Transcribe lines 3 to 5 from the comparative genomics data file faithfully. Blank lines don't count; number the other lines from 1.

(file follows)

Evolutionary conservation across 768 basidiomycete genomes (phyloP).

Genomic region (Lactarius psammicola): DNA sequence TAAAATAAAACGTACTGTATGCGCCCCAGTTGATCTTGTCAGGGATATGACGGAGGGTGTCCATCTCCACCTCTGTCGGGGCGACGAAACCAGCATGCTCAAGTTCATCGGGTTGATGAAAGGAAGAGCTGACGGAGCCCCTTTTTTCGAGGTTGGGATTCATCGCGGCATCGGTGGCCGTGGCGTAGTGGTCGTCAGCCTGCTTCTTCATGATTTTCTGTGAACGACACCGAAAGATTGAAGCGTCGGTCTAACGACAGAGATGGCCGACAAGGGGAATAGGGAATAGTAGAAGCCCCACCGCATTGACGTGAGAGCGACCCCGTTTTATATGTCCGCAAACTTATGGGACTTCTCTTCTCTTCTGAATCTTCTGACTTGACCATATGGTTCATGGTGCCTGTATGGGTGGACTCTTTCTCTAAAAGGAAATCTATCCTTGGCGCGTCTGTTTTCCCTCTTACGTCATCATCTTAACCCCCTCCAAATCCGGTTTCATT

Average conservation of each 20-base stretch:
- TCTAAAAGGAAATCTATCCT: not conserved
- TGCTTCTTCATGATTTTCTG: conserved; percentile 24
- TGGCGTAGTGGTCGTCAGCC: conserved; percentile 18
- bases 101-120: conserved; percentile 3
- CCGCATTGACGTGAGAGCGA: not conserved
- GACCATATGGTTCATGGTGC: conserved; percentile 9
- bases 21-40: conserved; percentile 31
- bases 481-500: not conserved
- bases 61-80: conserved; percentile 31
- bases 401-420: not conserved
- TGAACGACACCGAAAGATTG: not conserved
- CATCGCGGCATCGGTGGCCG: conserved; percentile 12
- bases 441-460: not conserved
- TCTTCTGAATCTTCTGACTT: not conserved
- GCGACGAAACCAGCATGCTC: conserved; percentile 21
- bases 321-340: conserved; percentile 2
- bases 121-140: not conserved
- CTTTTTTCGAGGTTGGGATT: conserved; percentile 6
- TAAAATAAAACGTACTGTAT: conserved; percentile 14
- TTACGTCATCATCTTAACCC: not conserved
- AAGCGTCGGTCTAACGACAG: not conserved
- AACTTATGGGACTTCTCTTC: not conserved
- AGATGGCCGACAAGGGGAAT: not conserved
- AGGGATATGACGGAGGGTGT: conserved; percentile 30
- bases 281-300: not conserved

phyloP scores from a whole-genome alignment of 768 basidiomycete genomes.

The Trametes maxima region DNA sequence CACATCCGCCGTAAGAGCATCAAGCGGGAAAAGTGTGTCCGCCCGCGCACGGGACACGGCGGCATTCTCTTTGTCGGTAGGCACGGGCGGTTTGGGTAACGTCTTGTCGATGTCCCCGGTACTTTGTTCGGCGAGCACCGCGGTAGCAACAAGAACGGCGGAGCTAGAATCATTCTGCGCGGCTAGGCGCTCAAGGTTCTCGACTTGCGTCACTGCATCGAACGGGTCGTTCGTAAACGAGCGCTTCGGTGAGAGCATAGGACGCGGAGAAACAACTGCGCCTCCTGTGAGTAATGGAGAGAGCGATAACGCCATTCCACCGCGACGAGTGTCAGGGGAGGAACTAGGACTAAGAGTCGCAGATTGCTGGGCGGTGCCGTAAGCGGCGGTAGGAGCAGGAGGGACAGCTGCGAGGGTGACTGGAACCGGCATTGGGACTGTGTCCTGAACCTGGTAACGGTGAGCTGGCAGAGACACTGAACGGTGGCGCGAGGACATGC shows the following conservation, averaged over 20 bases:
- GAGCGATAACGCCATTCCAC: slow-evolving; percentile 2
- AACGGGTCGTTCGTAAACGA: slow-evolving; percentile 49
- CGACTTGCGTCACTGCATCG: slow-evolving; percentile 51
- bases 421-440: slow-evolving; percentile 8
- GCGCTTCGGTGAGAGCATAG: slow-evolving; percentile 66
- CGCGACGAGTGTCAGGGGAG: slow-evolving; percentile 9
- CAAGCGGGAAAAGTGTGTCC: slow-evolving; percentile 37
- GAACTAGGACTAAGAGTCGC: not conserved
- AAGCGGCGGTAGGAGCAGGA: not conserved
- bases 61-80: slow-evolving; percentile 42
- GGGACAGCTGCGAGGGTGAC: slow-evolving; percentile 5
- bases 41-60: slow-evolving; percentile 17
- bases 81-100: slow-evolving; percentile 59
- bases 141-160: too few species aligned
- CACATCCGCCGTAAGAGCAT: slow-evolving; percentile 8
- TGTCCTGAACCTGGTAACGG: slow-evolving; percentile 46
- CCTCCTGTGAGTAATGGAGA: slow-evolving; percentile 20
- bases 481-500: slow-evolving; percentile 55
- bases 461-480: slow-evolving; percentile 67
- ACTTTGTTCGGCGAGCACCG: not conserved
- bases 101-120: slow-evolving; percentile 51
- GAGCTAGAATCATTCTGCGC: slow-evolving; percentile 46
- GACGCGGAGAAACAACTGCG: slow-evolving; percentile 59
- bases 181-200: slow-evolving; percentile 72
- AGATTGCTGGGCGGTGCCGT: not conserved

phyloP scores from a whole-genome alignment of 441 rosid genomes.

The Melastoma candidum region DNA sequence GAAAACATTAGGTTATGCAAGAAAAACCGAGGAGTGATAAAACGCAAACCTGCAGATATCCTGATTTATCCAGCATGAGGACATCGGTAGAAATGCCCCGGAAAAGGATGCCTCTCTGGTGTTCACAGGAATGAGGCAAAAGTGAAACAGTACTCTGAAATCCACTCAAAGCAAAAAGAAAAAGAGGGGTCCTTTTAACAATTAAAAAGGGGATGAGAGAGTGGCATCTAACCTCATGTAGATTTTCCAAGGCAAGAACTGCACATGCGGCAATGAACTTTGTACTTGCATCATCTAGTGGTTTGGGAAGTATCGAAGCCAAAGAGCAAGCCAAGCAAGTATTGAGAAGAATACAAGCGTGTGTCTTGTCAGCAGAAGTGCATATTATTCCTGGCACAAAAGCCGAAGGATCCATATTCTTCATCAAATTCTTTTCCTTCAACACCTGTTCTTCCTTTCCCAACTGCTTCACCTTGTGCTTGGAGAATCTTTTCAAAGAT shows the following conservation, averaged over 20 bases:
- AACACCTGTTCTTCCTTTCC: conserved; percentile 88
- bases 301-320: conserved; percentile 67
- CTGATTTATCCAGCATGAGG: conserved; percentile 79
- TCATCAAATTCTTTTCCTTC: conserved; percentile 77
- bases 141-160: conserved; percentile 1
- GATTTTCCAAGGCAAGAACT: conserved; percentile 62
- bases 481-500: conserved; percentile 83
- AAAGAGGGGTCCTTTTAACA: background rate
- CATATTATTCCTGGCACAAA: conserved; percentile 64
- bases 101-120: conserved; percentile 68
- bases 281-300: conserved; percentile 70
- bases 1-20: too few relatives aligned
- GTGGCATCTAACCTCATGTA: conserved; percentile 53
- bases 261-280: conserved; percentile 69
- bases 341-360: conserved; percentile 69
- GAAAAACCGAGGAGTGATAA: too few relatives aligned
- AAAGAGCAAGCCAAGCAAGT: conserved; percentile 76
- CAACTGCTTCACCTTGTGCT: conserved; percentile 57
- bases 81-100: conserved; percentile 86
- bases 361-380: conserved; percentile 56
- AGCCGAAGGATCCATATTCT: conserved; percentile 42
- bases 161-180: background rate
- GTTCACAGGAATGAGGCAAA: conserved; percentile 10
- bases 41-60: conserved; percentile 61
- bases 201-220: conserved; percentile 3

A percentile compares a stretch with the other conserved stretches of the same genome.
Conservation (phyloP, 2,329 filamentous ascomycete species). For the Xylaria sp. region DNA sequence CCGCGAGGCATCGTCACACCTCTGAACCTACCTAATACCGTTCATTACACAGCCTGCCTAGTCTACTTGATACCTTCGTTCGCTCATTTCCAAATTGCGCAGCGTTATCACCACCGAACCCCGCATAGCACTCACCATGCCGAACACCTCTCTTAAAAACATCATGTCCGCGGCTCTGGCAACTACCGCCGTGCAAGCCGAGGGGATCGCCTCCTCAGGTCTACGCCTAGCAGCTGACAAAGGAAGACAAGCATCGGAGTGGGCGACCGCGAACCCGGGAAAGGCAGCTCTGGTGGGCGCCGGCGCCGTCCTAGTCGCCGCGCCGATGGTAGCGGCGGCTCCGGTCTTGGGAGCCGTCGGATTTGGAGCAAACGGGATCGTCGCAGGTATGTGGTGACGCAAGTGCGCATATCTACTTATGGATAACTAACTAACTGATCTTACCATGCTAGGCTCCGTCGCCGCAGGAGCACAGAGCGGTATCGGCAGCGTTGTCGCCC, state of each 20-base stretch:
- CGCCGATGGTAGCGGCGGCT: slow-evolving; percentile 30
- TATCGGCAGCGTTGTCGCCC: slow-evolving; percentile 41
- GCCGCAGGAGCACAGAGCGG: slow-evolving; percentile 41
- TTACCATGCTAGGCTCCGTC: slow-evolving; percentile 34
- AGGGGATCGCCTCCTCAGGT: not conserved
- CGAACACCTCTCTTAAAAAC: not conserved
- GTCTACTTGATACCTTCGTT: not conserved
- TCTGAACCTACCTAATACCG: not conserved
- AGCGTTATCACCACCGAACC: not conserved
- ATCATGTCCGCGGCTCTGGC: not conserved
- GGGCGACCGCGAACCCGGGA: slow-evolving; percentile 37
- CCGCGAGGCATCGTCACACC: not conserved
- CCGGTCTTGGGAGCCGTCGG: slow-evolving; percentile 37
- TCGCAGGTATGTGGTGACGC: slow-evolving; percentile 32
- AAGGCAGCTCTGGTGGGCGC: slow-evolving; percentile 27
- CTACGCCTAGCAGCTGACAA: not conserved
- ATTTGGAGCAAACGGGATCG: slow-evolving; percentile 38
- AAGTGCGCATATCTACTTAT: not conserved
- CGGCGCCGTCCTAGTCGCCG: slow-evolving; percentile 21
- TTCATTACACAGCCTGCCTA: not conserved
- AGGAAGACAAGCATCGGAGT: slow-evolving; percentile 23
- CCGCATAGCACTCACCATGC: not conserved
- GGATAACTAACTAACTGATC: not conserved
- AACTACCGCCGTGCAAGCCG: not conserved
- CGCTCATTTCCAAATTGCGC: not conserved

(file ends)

Average conservation of each 20-base stretch:
- TCTAAAAGGAAATCTATCCT: not conserved
- TGCTTCTTCATGATTTTCTG: conserved; percentile 24